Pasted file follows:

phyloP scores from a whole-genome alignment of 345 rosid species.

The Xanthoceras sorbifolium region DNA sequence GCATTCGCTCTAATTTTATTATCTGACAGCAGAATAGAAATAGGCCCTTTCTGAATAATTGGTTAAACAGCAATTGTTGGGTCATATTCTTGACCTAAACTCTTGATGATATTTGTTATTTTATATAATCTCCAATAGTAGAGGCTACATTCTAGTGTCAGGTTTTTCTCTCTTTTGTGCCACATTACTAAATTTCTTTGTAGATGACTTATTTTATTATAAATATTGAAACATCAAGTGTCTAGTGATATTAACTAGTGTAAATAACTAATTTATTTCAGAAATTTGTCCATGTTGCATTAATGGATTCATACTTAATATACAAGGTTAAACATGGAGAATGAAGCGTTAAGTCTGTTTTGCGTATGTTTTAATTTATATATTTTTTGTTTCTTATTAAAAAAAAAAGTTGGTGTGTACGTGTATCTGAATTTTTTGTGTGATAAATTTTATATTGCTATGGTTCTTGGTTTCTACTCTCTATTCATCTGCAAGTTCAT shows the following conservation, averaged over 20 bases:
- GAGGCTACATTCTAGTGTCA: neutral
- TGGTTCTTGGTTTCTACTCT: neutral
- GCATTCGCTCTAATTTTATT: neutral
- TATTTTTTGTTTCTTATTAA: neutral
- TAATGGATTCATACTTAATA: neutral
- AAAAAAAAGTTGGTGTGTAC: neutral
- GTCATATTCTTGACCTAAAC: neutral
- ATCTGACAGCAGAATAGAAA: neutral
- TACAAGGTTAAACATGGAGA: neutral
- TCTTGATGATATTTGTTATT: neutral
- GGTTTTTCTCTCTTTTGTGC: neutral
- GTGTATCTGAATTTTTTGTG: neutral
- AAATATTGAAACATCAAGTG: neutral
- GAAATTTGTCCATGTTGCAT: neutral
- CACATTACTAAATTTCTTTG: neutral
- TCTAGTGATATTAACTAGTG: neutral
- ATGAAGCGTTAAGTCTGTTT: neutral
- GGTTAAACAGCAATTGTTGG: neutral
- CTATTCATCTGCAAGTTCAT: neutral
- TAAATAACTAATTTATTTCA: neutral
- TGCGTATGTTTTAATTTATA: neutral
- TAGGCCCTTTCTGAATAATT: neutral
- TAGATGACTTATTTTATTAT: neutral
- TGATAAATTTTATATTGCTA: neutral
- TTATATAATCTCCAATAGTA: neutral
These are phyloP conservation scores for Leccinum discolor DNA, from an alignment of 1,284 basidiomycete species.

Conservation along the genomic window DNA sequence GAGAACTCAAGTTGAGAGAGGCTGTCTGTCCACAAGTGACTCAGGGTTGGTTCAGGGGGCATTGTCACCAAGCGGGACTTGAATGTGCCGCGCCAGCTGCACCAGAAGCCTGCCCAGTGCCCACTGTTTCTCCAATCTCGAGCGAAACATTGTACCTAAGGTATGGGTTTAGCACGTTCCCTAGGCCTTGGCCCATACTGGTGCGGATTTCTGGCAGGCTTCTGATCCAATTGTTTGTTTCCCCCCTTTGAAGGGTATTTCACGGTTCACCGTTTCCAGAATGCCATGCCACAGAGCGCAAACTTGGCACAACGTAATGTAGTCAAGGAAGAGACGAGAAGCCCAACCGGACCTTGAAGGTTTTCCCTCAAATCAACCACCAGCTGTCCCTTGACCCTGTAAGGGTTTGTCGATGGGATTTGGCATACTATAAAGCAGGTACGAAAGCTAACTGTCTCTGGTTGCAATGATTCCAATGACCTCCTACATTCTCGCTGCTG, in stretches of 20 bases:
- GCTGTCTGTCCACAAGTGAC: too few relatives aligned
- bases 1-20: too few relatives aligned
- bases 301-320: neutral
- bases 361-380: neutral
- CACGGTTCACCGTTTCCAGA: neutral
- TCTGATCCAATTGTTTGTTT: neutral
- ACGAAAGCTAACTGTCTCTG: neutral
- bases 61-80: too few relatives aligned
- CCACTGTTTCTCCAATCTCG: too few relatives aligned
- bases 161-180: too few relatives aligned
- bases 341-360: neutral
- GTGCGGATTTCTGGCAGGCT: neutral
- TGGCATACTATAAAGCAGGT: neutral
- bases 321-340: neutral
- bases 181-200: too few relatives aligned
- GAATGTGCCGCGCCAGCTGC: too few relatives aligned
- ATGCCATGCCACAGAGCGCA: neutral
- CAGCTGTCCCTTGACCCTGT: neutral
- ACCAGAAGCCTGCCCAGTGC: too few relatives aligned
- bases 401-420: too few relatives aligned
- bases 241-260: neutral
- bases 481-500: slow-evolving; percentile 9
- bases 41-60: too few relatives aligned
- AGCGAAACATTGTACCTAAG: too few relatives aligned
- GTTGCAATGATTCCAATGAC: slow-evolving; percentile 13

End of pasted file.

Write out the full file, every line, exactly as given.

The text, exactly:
phyloP scores from a whole-genome alignment of 345 rosid species.

The Xanthoceras sorbifolium region DNA sequence GCATTCGCTCTAATTTTATTATCTGACAGCAGAATAGAAATAGGCCCTTTCTGAATAATTGGTTAAACAGCAATTGTTGGGTCATATTCTTGACCTAAACTCTTGATGATATTTGTTATTTTATATAATCTCCAATAGTAGAGGCTACATTCTAGTGTCAGGTTTTTCTCTCTTTTGTGCCACATTACTAAATTTCTTTGTAGATGACTTATTTTATTATAAATATTGAAACATCAAGTGTCTAGTGATATTAACTAGTGTAAATAACTAATTTATTTCAGAAATTTGTCCATGTTGCATTAATGGATTCATACTTAATATACAAGGTTAAACATGGAGAATGAAGCGTTAAGTCTGTTTTGCGTATGTTTTAATTTATATATTTTTTGTTTCTTATTAAAAAAAAAAGTTGGTGTGTACGTGTATCTGAATTTTTTGTGTGATAAATTTTATATTGCTATGGTTCTTGGTTTCTACTCTCTATTCATCTGCAAGTTCAT shows the following conservation, averaged over 20 bases:
- GAGGCTACATTCTAGTGTCA: neutral
- TGGTTCTTGGTTTCTACTCT: neutral
- GCATTCGCTCTAATTTTATT: neutral
- TATTTTTTGTTTCTTATTAA: neutral
- TAATGGATTCATACTTAATA: neutral
- AAAAAAAAGTTGGTGTGTAC: neutral
- GTCATATTCTTGACCTAAAC: neutral
- ATCTGACAGCAGAATAGAAA: neutral
- TACAAGGTTAAACATGGAGA: neutral
- TCTTGATGATATTTGTTATT: neutral
- GGTTTTTCTCTCTTTTGTGC: neutral
- GTGTATCTGAATTTTTTGTG: neutral
- AAATATTGAAACATCAAGTG: neutral
- GAAATTTGTCCATGTTGCAT: neutral
- CACATTACTAAATTTCTTTG: neutral
- TCTAGTGATATTAACTAGTG: neutral
- ATGAAGCGTTAAGTCTGTTT: neutral
- GGTTAAACAGCAATTGTTGG: neutral
- CTATTCATCTGCAAGTTCAT: neutral
- TAAATAACTAATTTATTTCA: neutral
- TGCGTATGTTTTAATTTATA: neutral
- TAGGCCCTTTCTGAATAATT: neutral
- TAGATGACTTATTTTATTAT: neutral
- TGATAAATTTTATATTGCTA: neutral
- TTATATAATCTCCAATAGTA: neutral
These are phyloP conservation scores for Leccinum discolor DNA, from an alignment of 1,284 basidiomycete species.

Conservation along the genomic window DNA sequence GAGAACTCAAGTTGAGAGAGGCTGTCTGTCCACAAGTGACTCAGGGTTGGTTCAGGGGGCATTGTCACCAAGCGGGACTTGAATGTGCCGCGCCAGCTGCACCAGAAGCCTGCCCAGTGCCCACTGTTTCTCCAATCTCGAGCGAAACATTGTACCTAAGGTATGGGTTTAGCACGTTCCCTAGGCCTTGGCCCATACTGGTGCGGATTTCTGGCAGGCTTCTGATCCAATTGTTTGTTTCCCCCCTTTGAAGGGTATTTCACGGTTCACCGTTTCCAGAATGCCATGCCACAGAGCGCAAACTTGGCACAACGTAATGTAGTCAAGGAAGAGACGAGAAGCCCAACCGGACCTTGAAGGTTTTCCCTCAAATCAACCACCAGCTGTCCCTTGACCCTGTAAGGGTTTGTCGATGGGATTTGGCATACTATAAAGCAGGTACGAAAGCTAACTGTCTCTGGTTGCAATGATTCCAATGACCTCCTACATTCTCGCTGCTG, in stretches of 20 bases:
- GCTGTCTGTCCACAAGTGAC: too few relatives aligned
- bases 1-20: too few relatives aligned
- bases 301-320: neutral
- bases 361-380: neutral
- CACGGTTCACCGTTTCCAGA: neutral
- TCTGATCCAATTGTTTGTTT: neutral
- ACGAAAGCTAACTGTCTCTG: neutral
- bases 61-80: too few relatives aligned
- CCACTGTTTCTCCAATCTCG: too few relatives aligned
- bases 161-180: too few relatives aligned
- bases 341-360: neutral
- GTGCGGATTTCTGGCAGGCT: neutral
- TGGCATACTATAAAGCAGGT: neutral
- bases 321-340: neutral
- bases 181-200: too few relatives aligned
- GAATGTGCCGCGCCAGCTGC: too few relatives aligned
- ATGCCATGCCACAGAGCGCA: neutral
- CAGCTGTCCCTTGACCCTGT: neutral
- ACCAGAAGCCTGCCCAGTGC: too few relatives aligned
- bases 401-420: too few relatives aligned
- bases 241-260: neutral
- bases 481-500: slow-evolving; percentile 9
- bases 41-60: too few relatives aligned
- AGCGAAACATTGTACCTAAG: too few relatives aligned
- GTTGCAATGATTCCAATGAC: slow-evolving; percentile 13